Beat the Consolidators with Consistency
Mergers and acquisitions are running rampant in the world today. The Daimler-Benz/Chrysler deal was the largest industrial merger in history. Banks and telecommunication companies are merging at a record pace. In the collision repair industry, we also see consolidators buying up shops, with many smaller operations closing their doors.
Is it futile to attempt to compete against these emerging giants?
In case you haven’t noticed, these giant operations often pay a dear price for their mergers and acquisitions. First of all, they generally take on a great deal of debt to finance the transaction, which can mean that they pay their people less and lose some of their very best people. That, in turn, can lead to less-personal service, and in a personal-service business like collision repair, impersonal handling can be deadly.
If there’s one thing customers also value, it’s consistency. We go back to the same restaurant, the same barber or hairdresser, and the same mechanic over and over because we’ve come to know what to expect there. And when a place changes hands, we dread the changes we’ll probably encounter. The menu we enjoyed suddenly no longer has our favorite items. And the reputable mechanic we trusted has been replaced by a fast-talking, slick sales type who wants to sell us unneeded extras. The consistency that we valued has gone, and we must go in search of a new place that will service us like we’ve come to expect.
DO what you do best
Here you have the clue to how you can beat the big merger and acquisition guys: Chances are you can deliver better consistency. You’ve been there a long time. You’ve built a good client customer base because they know what to expect from you. All you have to do is make certain of two things: 1 — that you don’t change what your clients or customers value most; and 2 — that you let them know that in a world of fleeting consistency, you are still there delivering the same predictable quality.
If one of the big guys has taken over in your area recently, there is a third thing you would be wise to do: It is almost certain that some people will be leaving that company, so snap up some of its best talent — immediately! Former employees might know which major customers or referral sources might now be available for you, and it can be an opportunity for you to contact those prospective accounts to let them know there is a local alternative willing to deliver CONSISTENT quality and service.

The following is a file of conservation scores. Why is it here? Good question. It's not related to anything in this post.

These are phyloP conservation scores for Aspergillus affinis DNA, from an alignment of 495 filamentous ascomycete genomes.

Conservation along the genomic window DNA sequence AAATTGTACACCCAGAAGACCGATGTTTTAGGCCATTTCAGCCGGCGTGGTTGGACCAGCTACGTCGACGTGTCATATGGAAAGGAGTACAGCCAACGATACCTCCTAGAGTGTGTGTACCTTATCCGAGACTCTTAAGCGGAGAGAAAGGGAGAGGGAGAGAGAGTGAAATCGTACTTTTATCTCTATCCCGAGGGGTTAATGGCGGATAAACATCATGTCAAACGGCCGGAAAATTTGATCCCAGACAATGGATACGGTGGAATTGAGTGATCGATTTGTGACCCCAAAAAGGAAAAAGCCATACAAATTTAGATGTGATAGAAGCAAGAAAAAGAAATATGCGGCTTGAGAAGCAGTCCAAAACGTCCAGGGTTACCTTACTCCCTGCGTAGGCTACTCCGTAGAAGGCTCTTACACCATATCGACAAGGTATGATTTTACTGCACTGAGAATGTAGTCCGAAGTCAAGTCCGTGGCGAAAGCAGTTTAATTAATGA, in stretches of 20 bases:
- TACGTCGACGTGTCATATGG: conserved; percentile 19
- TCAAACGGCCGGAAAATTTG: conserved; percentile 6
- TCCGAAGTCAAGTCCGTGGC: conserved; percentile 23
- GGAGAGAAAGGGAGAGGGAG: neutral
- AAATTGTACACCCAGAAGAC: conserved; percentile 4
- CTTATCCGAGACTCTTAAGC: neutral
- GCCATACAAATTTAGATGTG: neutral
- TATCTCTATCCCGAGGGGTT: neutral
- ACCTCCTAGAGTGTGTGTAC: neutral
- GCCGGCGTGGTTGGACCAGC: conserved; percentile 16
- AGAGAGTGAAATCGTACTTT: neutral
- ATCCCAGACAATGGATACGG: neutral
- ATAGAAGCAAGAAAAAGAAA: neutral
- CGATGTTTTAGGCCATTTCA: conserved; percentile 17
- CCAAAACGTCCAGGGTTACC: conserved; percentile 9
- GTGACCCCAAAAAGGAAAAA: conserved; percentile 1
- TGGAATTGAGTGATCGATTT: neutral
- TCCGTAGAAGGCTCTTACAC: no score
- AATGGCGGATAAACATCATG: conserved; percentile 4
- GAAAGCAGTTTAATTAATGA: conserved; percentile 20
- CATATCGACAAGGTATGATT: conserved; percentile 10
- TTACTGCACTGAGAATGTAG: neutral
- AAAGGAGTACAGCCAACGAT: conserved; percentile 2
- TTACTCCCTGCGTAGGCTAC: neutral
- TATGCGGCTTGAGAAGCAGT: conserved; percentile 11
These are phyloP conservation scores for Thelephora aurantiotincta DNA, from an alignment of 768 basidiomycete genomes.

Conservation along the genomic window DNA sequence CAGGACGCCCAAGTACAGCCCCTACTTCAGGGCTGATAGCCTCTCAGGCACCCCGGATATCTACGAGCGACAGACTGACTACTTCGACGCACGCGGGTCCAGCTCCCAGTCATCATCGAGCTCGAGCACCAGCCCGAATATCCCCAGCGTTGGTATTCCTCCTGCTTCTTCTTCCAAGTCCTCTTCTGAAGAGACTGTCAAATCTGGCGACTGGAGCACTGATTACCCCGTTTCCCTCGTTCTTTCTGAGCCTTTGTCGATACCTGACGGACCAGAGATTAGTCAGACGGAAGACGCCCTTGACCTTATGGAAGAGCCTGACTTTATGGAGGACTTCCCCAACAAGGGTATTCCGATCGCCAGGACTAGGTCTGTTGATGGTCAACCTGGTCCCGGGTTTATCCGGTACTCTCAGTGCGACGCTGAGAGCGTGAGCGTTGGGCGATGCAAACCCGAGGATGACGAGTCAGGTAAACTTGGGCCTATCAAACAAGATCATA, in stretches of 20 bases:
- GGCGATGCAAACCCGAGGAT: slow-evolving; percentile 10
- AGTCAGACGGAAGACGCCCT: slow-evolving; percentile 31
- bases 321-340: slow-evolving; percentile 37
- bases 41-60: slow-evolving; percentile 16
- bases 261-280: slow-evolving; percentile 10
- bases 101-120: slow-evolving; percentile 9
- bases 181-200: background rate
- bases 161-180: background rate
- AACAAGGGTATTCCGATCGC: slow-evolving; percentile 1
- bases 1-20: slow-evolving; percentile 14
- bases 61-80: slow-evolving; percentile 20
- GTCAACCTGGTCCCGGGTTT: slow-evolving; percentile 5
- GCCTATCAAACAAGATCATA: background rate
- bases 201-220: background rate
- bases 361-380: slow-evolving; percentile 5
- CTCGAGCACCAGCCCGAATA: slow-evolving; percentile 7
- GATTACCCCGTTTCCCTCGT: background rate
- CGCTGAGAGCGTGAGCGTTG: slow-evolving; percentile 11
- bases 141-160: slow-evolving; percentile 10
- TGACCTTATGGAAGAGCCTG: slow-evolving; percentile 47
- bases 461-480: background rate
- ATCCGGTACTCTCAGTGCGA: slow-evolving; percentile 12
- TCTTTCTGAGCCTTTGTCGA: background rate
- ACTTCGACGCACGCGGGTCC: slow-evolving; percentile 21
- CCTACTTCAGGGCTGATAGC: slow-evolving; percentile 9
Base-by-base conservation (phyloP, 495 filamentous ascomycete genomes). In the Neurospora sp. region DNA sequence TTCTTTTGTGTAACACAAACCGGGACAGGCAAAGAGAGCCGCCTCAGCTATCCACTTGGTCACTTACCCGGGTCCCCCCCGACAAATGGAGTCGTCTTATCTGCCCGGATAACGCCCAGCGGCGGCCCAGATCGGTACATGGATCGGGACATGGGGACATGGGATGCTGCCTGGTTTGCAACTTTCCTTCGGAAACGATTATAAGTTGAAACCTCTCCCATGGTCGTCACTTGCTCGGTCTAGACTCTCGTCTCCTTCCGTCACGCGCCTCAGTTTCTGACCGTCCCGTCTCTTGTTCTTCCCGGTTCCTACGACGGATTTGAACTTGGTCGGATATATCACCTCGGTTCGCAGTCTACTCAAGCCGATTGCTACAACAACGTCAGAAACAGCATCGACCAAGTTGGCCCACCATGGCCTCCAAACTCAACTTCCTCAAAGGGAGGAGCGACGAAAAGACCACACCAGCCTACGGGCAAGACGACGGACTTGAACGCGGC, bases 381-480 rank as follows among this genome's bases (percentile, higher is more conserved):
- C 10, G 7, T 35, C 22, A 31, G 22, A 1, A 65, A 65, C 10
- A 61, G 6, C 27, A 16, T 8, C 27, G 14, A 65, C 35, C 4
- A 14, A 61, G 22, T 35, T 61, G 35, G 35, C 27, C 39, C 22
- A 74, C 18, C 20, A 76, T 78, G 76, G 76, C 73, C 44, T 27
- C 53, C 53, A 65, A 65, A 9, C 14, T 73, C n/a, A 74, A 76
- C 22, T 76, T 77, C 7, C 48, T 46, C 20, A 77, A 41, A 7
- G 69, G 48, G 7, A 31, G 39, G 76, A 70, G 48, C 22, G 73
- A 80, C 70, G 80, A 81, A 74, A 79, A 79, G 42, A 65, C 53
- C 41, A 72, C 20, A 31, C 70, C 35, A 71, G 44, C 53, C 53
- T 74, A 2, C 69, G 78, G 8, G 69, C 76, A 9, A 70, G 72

It would be nice if business came in at a steady pace, but we all know that’s not possible. You can go along for weeks with business being slow. Then, when business does pick up, it can come all at once, overwhelming your resources. A few years ago, Entrepreneur magazine’s award for the fastest growing U.S. small business went to a clothing manufacturer in California that had grown by more than 3,000 percent! I would like to ask the owner of that business, “How did you survive it?” — because rapid growth can kill you!
Slow and Steady wins the race
Managing a rapid-growth business is much like driving a high-speed racecar. At high speeds, consistent control is vital for survival — there can be no hesitation or indecision. When you’re rushing full-speed ahead, control must be firm, confident and, above all, consistent.
So, if it’s at all possible, a shop owner seeking business growth should aim for a gradual, consistent climb, rather than the proverbial great leap forward. We have seen big consolidators spend massive amounts of capital to immediately spark higher production and return. But many have also consumed that capital quickly and then dropped to a point even below where they started.
A while back, Insight magazine ran a comprehensive article on consolidators, concluding that “money is not what makes a consolidator strong. It is simply good, sound business practices and a really strong desire to succeed.” If that’s what it takes, it is within your power to increase those key factors at little or no cost. If you project a consistent message of professionalism and credibility, and also have front-line people who consistently treat people with warmth, respect and professionalism, you will have little trouble beating your competition, regardless of its size.
Tom Franklin, author of Strategies for Greater Body Shop Growth, has been a sales and marketing consultant for more than 40 years.